29.09.2016

Oxford Hospital Performs the First Successful Eye Surgery with Robotics

Oxford Hospital Performs the First Successful Eye Surgery with Robotics

The advances in robotic technology have totally revolutionized the way in which we live our daily lives. Just as robotics have given us many of the conveniences of the 21st century world, they might also be the key for advancing the safety and quality of surgical procedures. Many surgeons around the world are just beginning to seriously use robotics in their practice.

The recent news of the world's first robotic eye operation in Great Britain marks a milestone for 21st century healthcare. The patient, Father William Beaver of the St. Mary Church in Oxford, told reporters that he felt his vision returning to him ever since he had the procedure.

It was recommended that Father Beaver consider surgery for his eyes when doctors saw a membrane on the surface of one of his retina. This membrane, which was only 100th of a millimeter thick, was distorting the priest's vision by contorting his retina.

Before the surgery, Father Beaver told reporters that his normal vision was like the kind of warped vision people experience at a carnival's hall of mirrors. Now, however, he feels his vision is clearer than it has ever been before.

In order to remove this membrane, doctors had to be very careful not to damage the retina. For this kind of procedure, surgeons typically slow the patient's pulse and time surgical movements to in-between the patient's heartbeats. Of course, this procedure leaves great room for human error. That is why the medics assigned for this surgery opted to use new robotic technology to help remove the membrane with less risk of injury.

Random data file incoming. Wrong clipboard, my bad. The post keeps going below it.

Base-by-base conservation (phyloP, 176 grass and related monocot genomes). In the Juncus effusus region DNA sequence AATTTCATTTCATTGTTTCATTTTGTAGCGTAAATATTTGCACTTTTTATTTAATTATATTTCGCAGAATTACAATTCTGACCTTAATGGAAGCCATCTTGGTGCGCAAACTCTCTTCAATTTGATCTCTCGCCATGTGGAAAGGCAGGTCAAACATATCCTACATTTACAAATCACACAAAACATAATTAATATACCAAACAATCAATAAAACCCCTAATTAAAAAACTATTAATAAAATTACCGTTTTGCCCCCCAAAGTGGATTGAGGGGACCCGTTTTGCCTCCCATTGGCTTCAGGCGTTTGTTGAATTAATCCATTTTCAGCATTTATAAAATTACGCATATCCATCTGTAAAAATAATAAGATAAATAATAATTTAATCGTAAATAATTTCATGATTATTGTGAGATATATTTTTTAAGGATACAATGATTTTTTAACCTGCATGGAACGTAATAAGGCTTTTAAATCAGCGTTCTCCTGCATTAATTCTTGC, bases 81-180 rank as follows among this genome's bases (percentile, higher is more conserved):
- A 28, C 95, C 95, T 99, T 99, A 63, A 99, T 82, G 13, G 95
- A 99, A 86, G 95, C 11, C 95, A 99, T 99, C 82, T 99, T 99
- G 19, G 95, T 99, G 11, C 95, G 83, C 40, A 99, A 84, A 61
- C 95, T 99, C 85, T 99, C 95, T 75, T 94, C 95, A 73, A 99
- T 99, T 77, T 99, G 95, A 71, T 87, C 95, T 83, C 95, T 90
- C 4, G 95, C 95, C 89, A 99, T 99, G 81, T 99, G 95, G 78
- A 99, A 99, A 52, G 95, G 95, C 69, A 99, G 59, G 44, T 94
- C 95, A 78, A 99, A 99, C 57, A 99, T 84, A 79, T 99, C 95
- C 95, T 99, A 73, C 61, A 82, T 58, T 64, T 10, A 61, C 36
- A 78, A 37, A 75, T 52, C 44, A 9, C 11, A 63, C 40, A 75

Medics involved in this surgery had both a joystick and a touchscreen that were used to control a robotic device. They still kept tabs on their progress by looking through the operating microscope. Whenever the medics made a significant move on the joystick, the robot moved a tiny bit closer to the eye. This gave them greater control over the surgical procedure.

This surgical operation took place at Oxford's John Radcliffe Hospital. The staff were all very excited to go down in the history books as the first hospital in the world to successfully use robotics in eye surgery.

One of the head surgeons on this team was Professor Robert MacLaren. Professor MacLaren is very hopeful that this procedure is only the beginning of a surgical revolution. As this century progresses, and robotics technology becomes more advanced, it is very likely that surgical procedures using robots will become the new normal.


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